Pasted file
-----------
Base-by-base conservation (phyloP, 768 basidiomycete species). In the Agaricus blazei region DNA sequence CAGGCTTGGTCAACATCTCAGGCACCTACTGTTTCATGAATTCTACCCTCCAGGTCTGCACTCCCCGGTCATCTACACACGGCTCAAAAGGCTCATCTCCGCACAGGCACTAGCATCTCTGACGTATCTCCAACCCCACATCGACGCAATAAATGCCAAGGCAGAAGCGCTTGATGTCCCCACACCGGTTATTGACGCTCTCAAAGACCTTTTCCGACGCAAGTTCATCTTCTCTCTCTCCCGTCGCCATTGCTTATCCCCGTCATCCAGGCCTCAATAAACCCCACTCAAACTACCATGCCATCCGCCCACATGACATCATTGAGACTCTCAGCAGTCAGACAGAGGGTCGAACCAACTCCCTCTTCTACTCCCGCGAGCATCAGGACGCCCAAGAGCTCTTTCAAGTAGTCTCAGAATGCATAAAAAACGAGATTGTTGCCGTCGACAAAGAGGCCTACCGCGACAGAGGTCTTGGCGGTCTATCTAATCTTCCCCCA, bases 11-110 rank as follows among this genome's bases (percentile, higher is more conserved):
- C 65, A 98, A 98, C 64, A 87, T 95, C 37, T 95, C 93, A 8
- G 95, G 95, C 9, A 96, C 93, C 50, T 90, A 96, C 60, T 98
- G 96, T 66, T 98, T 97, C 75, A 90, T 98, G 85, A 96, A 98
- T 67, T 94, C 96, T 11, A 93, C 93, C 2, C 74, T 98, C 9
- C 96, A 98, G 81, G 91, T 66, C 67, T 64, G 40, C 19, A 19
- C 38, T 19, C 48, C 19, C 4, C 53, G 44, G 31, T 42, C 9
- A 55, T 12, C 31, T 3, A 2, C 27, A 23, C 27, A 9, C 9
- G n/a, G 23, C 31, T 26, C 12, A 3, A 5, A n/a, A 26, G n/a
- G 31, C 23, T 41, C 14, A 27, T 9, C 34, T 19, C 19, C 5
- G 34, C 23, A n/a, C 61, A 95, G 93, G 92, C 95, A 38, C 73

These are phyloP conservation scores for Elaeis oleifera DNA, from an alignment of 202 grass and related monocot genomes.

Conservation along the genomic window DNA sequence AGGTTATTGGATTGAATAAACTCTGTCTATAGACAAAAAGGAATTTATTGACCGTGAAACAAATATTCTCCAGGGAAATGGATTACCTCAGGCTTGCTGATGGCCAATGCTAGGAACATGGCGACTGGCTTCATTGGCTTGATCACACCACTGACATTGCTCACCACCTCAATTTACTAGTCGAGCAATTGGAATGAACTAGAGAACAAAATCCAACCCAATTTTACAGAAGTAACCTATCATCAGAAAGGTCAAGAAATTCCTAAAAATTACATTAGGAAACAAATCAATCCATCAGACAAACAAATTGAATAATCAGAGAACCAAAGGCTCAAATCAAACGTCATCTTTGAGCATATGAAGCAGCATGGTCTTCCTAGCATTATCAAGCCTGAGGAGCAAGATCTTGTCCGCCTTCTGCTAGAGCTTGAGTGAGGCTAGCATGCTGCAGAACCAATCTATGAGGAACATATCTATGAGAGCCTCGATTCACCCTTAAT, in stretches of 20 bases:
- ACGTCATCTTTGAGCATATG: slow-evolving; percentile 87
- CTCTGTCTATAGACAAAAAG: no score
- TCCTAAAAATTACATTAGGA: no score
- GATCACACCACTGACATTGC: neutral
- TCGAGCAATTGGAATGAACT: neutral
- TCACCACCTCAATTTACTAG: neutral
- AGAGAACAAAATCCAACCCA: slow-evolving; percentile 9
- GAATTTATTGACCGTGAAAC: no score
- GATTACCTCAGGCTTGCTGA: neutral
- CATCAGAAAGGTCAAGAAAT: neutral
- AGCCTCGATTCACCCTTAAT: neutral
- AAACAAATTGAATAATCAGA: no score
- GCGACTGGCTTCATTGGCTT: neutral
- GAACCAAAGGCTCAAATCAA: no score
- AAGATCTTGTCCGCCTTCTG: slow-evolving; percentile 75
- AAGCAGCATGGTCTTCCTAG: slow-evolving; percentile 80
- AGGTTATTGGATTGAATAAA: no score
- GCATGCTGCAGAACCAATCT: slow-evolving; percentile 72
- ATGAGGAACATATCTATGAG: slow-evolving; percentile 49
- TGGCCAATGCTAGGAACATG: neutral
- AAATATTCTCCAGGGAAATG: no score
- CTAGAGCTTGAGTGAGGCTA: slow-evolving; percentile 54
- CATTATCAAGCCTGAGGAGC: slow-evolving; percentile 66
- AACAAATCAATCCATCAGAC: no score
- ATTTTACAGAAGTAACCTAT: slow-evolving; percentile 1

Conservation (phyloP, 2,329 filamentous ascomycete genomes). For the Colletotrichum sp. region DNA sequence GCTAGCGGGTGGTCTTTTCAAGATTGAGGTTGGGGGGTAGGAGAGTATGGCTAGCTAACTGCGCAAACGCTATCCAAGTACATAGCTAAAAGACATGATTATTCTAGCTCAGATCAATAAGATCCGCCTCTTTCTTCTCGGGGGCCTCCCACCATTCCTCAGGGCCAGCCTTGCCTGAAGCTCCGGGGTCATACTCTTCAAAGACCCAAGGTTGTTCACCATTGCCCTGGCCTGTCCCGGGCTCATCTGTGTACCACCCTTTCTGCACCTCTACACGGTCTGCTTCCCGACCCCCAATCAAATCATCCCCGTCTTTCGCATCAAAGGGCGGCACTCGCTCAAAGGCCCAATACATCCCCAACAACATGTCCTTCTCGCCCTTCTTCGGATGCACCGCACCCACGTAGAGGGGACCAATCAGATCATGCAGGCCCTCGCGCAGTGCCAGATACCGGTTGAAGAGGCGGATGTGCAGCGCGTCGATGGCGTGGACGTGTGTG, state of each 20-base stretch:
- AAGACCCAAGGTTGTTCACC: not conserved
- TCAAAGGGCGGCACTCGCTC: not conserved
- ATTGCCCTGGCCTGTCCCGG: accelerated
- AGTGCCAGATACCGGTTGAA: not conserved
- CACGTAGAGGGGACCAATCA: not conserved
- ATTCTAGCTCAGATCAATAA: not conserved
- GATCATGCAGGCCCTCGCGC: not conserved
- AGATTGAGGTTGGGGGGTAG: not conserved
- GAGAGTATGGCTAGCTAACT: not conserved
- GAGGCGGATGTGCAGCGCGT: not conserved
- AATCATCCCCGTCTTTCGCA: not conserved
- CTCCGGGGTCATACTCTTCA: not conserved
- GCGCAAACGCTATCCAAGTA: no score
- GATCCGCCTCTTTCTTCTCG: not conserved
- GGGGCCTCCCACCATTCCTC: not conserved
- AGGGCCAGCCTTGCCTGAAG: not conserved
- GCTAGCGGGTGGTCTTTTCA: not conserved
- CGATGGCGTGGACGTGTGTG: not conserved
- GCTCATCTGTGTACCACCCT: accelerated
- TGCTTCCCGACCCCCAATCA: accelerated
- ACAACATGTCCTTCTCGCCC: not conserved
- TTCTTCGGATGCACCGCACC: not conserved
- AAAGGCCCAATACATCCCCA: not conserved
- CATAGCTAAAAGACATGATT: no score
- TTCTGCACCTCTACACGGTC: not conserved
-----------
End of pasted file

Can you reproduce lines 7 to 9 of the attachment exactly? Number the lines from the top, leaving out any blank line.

- C 38, T 19, C 48, C 19, C 4, C 53, G 44, G 31, T 42, C 9
- A 55, T 12, C 31, T 3, A 2, C 27, A 23, C 27, A 9, C 9
- G n/a, G 23, C 31, T 26, C 12, A 3, A 5, A n/a, A 26, G n/a